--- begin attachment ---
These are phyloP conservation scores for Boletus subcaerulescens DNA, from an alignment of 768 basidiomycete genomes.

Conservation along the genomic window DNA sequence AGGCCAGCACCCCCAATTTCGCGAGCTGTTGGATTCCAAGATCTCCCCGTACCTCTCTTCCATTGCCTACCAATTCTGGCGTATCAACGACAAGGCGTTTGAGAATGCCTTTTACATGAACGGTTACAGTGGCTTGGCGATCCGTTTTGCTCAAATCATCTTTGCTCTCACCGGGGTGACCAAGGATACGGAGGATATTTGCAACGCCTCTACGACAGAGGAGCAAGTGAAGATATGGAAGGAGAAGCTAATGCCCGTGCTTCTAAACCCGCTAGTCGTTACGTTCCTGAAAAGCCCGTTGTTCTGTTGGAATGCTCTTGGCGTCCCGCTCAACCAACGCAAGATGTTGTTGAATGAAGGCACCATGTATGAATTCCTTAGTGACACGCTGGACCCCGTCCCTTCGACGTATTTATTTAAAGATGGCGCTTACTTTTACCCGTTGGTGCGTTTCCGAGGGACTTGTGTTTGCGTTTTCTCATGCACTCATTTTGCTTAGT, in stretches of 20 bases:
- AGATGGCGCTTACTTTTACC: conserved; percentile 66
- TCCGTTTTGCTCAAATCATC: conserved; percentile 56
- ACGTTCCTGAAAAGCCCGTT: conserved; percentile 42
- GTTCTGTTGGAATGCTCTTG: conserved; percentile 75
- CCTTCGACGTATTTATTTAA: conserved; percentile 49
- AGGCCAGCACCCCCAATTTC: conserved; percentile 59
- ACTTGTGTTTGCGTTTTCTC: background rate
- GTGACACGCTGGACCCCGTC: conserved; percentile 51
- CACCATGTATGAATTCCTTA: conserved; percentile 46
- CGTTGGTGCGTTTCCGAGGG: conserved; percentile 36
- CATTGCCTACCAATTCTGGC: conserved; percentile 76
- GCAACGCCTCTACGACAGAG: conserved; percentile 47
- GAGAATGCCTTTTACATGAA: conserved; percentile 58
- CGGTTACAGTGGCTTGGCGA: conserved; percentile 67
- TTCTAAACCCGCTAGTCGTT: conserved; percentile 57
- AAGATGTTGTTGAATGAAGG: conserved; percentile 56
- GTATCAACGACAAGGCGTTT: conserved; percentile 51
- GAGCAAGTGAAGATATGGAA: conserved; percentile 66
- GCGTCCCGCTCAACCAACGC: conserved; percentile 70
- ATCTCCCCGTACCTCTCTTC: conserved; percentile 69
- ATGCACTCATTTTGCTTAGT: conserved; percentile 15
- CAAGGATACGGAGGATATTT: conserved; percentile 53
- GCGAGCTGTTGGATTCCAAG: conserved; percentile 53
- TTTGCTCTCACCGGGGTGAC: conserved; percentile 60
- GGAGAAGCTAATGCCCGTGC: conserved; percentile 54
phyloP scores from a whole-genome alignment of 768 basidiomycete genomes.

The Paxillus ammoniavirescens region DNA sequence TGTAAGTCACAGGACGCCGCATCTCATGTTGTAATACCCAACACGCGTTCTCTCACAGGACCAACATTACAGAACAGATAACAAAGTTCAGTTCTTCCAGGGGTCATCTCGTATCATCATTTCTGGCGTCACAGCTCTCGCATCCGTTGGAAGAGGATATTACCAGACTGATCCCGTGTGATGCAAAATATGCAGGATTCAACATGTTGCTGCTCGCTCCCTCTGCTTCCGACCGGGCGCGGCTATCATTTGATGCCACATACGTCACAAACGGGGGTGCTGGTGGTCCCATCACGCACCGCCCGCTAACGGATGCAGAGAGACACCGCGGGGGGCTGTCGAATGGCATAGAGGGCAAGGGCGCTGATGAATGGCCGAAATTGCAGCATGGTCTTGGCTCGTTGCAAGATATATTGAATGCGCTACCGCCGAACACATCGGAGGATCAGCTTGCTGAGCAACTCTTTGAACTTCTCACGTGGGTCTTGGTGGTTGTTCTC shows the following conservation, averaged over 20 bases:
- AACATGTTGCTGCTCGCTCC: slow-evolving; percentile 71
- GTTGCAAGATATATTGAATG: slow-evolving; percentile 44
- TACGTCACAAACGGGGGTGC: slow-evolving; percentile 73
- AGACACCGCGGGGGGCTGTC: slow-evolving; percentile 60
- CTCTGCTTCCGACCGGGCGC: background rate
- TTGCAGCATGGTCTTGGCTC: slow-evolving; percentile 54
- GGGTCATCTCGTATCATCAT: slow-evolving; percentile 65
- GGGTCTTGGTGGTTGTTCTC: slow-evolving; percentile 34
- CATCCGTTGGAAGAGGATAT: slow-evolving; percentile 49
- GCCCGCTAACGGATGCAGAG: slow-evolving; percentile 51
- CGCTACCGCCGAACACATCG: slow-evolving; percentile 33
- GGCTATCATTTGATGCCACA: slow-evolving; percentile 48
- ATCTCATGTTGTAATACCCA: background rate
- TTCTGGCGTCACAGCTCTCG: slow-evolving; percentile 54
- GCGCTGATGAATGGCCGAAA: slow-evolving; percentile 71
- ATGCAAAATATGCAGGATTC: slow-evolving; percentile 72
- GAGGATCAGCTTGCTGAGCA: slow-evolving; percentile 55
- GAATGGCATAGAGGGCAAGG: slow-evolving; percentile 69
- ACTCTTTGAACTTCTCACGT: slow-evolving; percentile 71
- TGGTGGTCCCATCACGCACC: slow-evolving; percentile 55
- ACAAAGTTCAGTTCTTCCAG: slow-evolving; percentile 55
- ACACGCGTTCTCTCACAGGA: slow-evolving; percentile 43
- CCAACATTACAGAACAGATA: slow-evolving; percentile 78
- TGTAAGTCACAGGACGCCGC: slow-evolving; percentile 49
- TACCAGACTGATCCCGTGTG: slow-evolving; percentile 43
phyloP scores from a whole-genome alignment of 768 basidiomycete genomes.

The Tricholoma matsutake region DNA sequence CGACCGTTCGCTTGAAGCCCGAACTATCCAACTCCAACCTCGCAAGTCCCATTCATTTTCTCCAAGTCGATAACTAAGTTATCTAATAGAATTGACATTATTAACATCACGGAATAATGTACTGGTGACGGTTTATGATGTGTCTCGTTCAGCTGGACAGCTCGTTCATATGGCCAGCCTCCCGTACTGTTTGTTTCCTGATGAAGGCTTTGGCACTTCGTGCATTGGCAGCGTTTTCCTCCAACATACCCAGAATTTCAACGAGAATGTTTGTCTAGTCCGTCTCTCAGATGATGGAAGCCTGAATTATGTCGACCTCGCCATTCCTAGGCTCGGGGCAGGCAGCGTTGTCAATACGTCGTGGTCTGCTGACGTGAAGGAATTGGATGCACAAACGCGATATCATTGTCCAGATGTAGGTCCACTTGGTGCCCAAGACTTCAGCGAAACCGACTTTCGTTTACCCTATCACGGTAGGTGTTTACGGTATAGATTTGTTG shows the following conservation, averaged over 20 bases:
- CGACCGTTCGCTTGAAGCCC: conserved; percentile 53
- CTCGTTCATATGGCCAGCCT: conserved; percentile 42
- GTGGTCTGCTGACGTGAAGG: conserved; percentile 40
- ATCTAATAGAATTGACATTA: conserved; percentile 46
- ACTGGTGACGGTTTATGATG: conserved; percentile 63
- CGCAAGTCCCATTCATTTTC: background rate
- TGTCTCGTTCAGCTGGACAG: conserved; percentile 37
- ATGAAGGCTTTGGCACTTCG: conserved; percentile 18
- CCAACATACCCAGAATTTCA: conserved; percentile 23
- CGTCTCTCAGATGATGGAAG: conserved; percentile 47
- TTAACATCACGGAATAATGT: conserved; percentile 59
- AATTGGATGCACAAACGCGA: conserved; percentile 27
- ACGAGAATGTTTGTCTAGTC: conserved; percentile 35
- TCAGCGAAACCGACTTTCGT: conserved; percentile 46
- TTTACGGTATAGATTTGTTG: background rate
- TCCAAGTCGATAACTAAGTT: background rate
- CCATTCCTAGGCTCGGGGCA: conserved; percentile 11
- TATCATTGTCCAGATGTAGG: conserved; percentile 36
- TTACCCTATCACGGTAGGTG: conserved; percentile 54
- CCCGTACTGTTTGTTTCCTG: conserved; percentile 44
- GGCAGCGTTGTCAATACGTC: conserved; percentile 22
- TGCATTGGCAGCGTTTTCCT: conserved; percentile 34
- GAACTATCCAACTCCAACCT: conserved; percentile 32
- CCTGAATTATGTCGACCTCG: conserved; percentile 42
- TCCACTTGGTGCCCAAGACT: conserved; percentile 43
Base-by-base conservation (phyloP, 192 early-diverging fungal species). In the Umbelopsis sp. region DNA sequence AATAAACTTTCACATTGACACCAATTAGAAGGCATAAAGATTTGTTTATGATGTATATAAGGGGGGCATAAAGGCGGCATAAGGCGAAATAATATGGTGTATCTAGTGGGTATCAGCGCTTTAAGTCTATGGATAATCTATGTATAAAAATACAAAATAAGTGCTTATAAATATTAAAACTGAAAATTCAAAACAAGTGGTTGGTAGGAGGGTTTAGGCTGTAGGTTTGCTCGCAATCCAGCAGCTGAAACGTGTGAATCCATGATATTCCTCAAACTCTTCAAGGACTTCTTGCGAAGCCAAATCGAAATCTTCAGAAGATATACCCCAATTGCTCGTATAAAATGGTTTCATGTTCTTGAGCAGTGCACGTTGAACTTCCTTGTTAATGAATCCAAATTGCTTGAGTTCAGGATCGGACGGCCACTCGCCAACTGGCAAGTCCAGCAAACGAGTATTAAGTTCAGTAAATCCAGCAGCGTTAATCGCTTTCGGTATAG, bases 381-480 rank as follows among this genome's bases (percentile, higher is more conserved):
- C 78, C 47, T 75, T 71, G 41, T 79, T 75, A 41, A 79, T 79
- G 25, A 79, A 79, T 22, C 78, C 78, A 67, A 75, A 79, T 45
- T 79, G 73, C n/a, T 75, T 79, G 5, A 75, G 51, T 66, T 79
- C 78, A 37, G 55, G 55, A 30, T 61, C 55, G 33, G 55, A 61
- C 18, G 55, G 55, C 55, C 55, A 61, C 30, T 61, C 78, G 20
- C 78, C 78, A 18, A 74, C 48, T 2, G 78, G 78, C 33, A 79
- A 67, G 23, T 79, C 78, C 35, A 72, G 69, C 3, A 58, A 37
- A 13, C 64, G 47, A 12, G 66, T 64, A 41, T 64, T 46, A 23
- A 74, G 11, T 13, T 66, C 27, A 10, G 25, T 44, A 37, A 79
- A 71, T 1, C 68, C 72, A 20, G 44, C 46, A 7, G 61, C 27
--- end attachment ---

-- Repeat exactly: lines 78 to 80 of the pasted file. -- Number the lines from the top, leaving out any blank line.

- TGCATTGGCAGCGTTTTCCT: conserved; percentile 34
- GAACTATCCAACTCCAACCT: conserved; percentile 32
- CCTGAATTATGTCGACCTCG: conserved; percentile 42